So many things in this life are disillusioning.
Take coffee, for example. I’ve been drinking the magical bean juice since I was sixteen. I worked my way up from one cup a day to sometimes four. Rather than pouring half a container of creamer, I splashed a quick little dollop of half and half, just to turn the color from black to a slightly darker brown. When I started working at a coffee shop and was surrounded by powerful espresso and even more powerful white coffee, my caffeine consumption quickly rose from the cute little morning java to a full-blown addiction. (We’re talking Lorelei Gilmore status.)
As the dawn of my mid-twenties has approached, I’ve discovered something quite devastating. While at one time I could drink an entire pot of coffee myself (I’m simultaneously proud and ashamed of this) and be able to function normally, I now can hardly drink one cup without my stomach turning to ruins. However, if I don’t drink at least one cup, my head and neck hurt so bad that by the time I get off work, I’m ready for bed. If I drink any amount of caffeine past noon, I won’t be able to fall asleep at night.
This may be the norm for some people. But all of this is coming from someone who could drink coffee all day long without feeling any effects, and it’s been quite devastating.
I also have no intentions to switch to tea, so there’s that.
You may be thinking I have a point. I do, but unfortunately it has nothing to do with coffee. I just needed to vent a little bit about how hurtful it’s been to have coffee turn on me this way, especially when I’ve been so faithful.
On a more serious note, I suppose that’s the disillusionment I was referring to earlier. While the coffee tragedy has been just that, there are many things in this life that come as devastating blows that leave us much more disappointed than giving up our caffeine consumption.
During the time when the Ravi Zacharias allegations were surfacing, I read a post by Phylicia Masonheimer (an influencer I greatly admire) regarding the claims being made against the Bible teacher. I ended up reposting pieces of the article she wrote, which led to some powerful discussions between myself and several friends regarding placing people on pedestals (especially those within the church).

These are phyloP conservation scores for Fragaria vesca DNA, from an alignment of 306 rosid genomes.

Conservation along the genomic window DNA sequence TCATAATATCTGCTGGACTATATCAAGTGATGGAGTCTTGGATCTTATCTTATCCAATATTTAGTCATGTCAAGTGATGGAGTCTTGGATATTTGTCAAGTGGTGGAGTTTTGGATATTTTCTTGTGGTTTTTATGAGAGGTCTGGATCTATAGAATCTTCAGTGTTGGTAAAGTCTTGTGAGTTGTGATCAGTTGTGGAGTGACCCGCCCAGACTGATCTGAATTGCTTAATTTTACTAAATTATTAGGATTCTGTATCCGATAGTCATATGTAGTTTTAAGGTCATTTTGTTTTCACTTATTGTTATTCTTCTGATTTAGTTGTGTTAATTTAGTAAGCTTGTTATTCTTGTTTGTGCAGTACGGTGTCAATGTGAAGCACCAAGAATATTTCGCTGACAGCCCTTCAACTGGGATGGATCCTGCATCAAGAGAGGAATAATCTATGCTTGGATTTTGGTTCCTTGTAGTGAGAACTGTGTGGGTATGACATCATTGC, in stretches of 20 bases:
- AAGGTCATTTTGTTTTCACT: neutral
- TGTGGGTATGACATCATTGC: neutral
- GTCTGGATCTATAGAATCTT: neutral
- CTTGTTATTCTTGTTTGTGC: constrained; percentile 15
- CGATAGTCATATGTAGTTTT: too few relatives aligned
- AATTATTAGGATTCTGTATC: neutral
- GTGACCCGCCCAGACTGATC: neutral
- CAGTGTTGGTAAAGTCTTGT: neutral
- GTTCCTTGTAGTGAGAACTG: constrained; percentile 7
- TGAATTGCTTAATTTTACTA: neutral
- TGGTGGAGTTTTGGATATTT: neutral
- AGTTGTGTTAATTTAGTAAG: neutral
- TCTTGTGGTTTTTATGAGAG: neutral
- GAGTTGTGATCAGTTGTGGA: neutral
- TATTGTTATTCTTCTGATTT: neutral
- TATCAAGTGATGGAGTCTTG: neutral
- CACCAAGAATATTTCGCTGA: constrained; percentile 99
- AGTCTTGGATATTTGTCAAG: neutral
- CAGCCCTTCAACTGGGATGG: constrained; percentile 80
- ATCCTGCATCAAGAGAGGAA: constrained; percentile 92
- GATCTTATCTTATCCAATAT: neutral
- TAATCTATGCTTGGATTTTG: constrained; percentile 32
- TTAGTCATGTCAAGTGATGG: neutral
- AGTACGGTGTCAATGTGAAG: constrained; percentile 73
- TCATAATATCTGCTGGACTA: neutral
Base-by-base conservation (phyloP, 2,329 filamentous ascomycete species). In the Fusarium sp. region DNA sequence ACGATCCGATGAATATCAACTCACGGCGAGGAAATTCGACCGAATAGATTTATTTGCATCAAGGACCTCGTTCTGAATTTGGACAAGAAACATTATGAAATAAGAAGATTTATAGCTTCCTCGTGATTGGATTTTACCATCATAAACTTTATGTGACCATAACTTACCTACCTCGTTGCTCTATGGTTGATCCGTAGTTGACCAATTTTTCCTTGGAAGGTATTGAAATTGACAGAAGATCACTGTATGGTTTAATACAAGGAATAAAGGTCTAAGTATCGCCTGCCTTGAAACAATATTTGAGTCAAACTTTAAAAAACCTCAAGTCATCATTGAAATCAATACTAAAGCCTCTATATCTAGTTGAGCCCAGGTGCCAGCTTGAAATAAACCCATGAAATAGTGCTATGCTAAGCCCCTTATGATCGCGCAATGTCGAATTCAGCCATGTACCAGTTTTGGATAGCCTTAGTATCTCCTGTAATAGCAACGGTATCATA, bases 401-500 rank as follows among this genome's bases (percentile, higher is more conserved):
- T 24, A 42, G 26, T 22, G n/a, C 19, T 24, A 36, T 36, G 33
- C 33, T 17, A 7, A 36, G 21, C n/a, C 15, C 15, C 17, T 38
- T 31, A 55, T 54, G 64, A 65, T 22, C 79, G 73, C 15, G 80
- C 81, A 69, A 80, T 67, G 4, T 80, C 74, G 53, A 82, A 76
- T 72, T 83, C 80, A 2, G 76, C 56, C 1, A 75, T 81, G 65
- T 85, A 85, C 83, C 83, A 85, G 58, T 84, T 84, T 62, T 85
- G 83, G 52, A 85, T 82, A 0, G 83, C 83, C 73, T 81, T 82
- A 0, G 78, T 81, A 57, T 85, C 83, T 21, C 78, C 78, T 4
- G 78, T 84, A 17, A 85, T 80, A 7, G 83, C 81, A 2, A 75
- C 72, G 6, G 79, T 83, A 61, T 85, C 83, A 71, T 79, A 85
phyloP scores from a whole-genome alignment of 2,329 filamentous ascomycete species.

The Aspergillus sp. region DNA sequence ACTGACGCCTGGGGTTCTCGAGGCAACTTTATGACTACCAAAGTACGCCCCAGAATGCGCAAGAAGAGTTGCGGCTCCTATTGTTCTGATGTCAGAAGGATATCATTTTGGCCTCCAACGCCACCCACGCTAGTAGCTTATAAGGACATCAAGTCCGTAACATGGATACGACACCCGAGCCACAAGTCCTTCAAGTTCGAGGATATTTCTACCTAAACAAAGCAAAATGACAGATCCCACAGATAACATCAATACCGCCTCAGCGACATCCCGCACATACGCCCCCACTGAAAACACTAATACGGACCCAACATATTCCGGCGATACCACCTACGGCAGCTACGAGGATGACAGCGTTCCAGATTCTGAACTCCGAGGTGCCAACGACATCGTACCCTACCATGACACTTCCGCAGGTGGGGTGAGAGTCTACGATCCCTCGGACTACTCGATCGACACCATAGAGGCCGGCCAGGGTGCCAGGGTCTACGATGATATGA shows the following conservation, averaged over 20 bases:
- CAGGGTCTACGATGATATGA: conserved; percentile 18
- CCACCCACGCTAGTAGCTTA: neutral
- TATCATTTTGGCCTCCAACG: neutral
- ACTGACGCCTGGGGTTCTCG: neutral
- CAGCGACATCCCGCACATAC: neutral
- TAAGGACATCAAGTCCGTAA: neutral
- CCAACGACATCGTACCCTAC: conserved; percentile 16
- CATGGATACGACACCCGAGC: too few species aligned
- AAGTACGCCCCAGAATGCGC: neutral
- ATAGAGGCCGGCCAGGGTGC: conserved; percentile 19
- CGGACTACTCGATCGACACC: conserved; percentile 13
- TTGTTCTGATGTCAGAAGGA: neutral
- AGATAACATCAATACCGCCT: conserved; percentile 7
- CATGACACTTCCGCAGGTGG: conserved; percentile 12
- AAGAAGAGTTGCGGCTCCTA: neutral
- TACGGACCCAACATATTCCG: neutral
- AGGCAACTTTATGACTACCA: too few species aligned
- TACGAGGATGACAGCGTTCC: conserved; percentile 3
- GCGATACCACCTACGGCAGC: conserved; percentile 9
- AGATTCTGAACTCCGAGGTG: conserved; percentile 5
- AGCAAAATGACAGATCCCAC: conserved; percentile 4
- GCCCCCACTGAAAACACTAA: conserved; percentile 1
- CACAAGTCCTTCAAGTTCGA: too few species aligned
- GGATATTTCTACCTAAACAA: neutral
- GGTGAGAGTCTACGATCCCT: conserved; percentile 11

One friend and I discussed how disillusioned we both became after working in a church for several years. We both admitted how shocked we were after getting more than a glimpse of what happens behind the scenes and how things are run. It seemed ministry turned into a business Monday through Friday, and then a show Sunday morning.
Church is supposed to be a safe place. Unfortunately, for many of us, it’s become a building whose walls have crumbled as we’ve tried to lay a foundation. Late this summer, I remember telling someone how I’m so tired of watching leaders fall. It seems that every week, there’s someone new being accused of some kind of misconduct or spiritual abuse.
These are not just members of the church, but leaders being accused of these allegations. It’s both disillusioning and disheartening.
And sometimes we never get a break from people disappointing us.
In my field of work, I see it happen far more than I would like. I’ve watched patients backslide after years of being sober. Parents who continue to use no matter how much we, social workers—and even their own children—urge them to get clean. Earlier this week, my boss and I were mulling over the issues the CPS system faces and it feels like one of the seven fails of the modern world. (Are we child protection services or parent protection services?)
Disillusionment is everywhere. And the more life I live, the more it seems to envelope me. Things and people are just not what they seem.
Following that conversation with my boss, I walked back to my office feeling disappointed but reminding myself of the all-important, lifesaving truth:
I’m so thankful my hope is not in people.
If my hope was in people, I don’t think I would be able to survive another moment on this Earth. I’ve seen too many inconsistencies to put my trust in man.
If my hope was in people, what good would it be to hope?
When everything feels like it’s falling to pieces around me, I dig deeper into God’s Word to remind myself Who He really is. He is the one who never fails, never changes, never gives up, never disappoints. He is slow to anger and abounding in love. I’m reassured how He is also quick to forgive and ready to comfort.
Last night in Romans, I was reading the third chapter and discovered how He not only pardons our sins, but also invites us back to Him with open arms.
Your sins are forgiven; you have been pardoned! But don’t go…why don’t you stay? Not just a while, but forever?
When the King of the world is holding you, nothing—not even watching the people you esteem so dearly fall—can shake you.
Jesus saved me long ago, but knowing Him is what saves me from falling into pits of despair and hopelessness as the world just continues to deteriorate.
And suddenly, my world and all its problems seem so small.
Know therefore that the LORD your God is God, the faithful God who keeps covenant and steadfast love with those who love him and keep his commandments, to a thousand generations… (Deuteronomy 7:9)